Disaster Recovery in the Cloud

Despite the benefits of moving data to the cloud, companies need to have a disaster recovery as a service plan to ensure they can recover their information in the event of an outage. Creating protocols and options to recover data reduces downtime, improves user satisfaction and protects the company from fines and lawsuits.

Previously, a business would store its data on a local server or alternative site to ensure availability during a disaster. However, this method adds costs to the infrastructure and may not be protected against local natural disasters. Luckily, cloud-based disaster recovery (DR) can help to eliminate these issues and provide an affordable, easy-to-manage option for businesses to restore data quickly.

The first step in a disaster recovery process is to identify the most critical applications, and the corresponding SLAs and control measures. Once this is complete, a business can then determine its RPO and RTO requirements. RPO is the maximum amount of time a company can tolerate data loss from a system, and RTO is the total time it takes for a service to be restored following a disruption.

Cloud DR helps to minimize downtime and prevent data loss by replicating key workloads on a failover environment that can be restored in the event of a disaster. It also enables organizations to achieve RPO and RTO goals while minimizing cost. The main advantage of this approach is that it is more flexible than traditional disaster recovery options, such as storing backups on a separate physical site or deploying a secondary data center.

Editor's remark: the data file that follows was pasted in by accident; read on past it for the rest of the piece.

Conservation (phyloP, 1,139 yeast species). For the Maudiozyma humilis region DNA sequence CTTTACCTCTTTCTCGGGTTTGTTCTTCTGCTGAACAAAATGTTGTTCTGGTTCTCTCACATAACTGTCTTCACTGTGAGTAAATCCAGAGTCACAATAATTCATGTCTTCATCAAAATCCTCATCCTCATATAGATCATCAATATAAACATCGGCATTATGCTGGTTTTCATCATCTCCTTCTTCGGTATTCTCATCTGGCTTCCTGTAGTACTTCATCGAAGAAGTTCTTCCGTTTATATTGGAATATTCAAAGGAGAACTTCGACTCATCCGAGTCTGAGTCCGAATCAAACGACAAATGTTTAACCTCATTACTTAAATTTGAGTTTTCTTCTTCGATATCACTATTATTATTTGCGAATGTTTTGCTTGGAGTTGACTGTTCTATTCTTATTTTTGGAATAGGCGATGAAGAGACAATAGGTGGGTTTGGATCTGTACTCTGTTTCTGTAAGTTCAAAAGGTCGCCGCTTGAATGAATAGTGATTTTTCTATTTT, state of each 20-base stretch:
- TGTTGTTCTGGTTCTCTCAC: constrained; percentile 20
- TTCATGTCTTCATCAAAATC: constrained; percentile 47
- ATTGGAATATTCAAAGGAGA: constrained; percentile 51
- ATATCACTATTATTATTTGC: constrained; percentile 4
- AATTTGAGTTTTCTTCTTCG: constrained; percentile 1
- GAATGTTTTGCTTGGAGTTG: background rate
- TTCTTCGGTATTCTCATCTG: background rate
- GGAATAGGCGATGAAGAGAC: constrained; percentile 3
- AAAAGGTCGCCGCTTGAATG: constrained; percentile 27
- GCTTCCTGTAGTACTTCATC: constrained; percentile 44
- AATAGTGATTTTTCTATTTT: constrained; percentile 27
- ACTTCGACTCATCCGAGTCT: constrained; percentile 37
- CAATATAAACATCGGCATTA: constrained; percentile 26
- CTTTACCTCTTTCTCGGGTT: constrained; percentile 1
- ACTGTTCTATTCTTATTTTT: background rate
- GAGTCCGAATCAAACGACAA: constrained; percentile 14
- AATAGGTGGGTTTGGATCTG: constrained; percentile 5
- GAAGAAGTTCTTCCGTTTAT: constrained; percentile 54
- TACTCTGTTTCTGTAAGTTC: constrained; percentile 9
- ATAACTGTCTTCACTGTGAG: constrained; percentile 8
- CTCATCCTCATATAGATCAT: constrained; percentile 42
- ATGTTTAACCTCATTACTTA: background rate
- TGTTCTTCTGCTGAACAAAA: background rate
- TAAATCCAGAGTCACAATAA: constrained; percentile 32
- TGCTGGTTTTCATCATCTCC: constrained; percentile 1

There are several different approaches to disaster recovery in the cloud, each with its own pros and cons. The most basic configuration is the backup and restore option, where a periodic copy of an application is maintained in the cloud. If a disaster occurs, the application is restored on the loud infrastructure and operations are returned to normal. This is the least expensive option, but it has the highest risk for data loss and downtime.

Other configurations include the warm standby and multi-site deployment methods. The former involves storing backups in a second location that can be brought online in the event of a disaster, while the latter is more sophisticated and requires a complete replication of an organization’s infrastructure across multiple locations.

Regardless of the chosen DR solution, an organization should test and update it on a regular basis to ensure that employees know what to do in the event of a disaster. This helps to reduce downtime, ensure that automated processes are working correctly and detect gaps in the disaster recovery plan. Additionally, it is important to review the budget for an annual disaster recovery plan to make sure it is sustainable and that resources are allocated to it appropriately. Finally, organizations can opt for a managed DRaaS model whereby a third party handles all aspects of disaster recovery, reducing the overall management burden. This is ideal for businesses that do not have the expertise or resources to manage on-premises DR solutions.

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